The inequalities of gender and development

Gender inequalities are a structuring component of poverty and an obstacle to development. These inequalities are particularly significant in the following areas:


60% of the billion poorest people on Earth are women and girls. The chasm between men and women in the poverty cycle has continued to widen over the last decade.

Labour market access

About a billion women are not able to make their full economic contribution because of obstacles encountered concerning decision-making, financial services, education and training. In 2012, the World Bank concluded that eliminating all forms of discrimination against women in the labour market would increase productivity by 40% per employee. The FAO has estimated that giving female rural producers the same access to fertilizers, seed, tools and other forms of support as men would increase agricultural production sufficiently to feed 100 to 150 million starving people.


Reducing the gender gap around universal primary education is one of the great successes of the Education for All (EFA) programme since 2000, while «the proportion of unschooled girls fell from 58% to 53% in developing countries over a decade. But despite that success, many countries are still not on track to achieve gender parity in primary and secondary education by 2015. Far too many girls (32%) do not complete a full course of schooling and 39 million of them aged 11-15 were unschooled in 2012. Girls face particular obstacles throughout schooling, including the costs of education, early marriage, safety, particularly in travel, and sexual violence. Keeping girls aged 11-15 in education is a decisive development factor and a key to their empowerment.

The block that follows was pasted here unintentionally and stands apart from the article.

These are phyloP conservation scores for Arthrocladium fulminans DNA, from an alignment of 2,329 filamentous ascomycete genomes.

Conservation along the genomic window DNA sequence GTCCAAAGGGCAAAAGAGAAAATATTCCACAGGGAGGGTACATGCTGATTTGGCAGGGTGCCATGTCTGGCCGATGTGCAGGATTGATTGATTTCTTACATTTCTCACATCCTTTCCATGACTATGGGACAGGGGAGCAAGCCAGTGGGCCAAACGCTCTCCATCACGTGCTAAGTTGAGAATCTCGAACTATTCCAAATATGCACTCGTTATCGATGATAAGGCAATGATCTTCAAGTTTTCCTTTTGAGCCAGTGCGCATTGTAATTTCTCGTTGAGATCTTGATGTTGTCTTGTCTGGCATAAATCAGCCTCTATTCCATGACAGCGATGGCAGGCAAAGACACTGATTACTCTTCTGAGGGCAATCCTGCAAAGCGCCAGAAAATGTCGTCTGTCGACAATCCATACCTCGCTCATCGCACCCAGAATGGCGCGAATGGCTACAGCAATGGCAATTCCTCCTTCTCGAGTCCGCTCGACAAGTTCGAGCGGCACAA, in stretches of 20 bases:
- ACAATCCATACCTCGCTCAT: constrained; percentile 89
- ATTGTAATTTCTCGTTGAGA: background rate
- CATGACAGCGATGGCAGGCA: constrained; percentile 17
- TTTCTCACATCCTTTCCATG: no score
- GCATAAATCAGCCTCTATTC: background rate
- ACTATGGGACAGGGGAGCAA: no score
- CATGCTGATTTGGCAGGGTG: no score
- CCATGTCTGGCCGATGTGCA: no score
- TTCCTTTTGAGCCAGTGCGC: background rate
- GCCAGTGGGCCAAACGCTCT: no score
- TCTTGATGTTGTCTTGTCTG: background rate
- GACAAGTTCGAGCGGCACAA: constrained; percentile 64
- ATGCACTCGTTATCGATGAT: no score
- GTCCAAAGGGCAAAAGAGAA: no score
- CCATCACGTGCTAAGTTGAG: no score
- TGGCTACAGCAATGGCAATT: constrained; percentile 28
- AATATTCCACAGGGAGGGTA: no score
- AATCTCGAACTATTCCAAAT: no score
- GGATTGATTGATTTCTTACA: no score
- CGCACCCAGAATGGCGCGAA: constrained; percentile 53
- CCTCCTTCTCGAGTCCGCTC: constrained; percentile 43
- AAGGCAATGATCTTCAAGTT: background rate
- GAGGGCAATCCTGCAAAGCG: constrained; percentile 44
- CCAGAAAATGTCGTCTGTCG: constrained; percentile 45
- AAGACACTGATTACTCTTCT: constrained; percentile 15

Early marriage

In developing countries, more than 60 million women aged 20-24 were married/in union before the age of 18. Over thirty-one million of them live in South Asia and more than 140 million girls will be married between 2011 and 2020.

Control of their bodies, births and access to sexual and reproductive health

117 million girls are missing worldwide. The situation has worsened in the countries of sub-Saharan Africa most hard-hit by the HIV/AIDS epidemic and 76% of all HIV-positive women in the world live in this region. Maternal deaths are the second biggest killer of women of reproductive age. Every year, approximately 287 000 women die due to complications in pregnancy and childbirth, 99% of them are in developing countries.

Genital mutilation

129 million girls and women alive today have been cut in the 29 countries in Africa and Middle East. Around 140 million young girls and women worldwide currently suffer from the after-effects of genital mutilation. These harmful practices are carried out on young girls sometime between infancy and age 15.


Women suffer multiple forms of violence and are the greatest victims of armed conflicts, where sexual violence has become an arm of war.

Updated : May 2014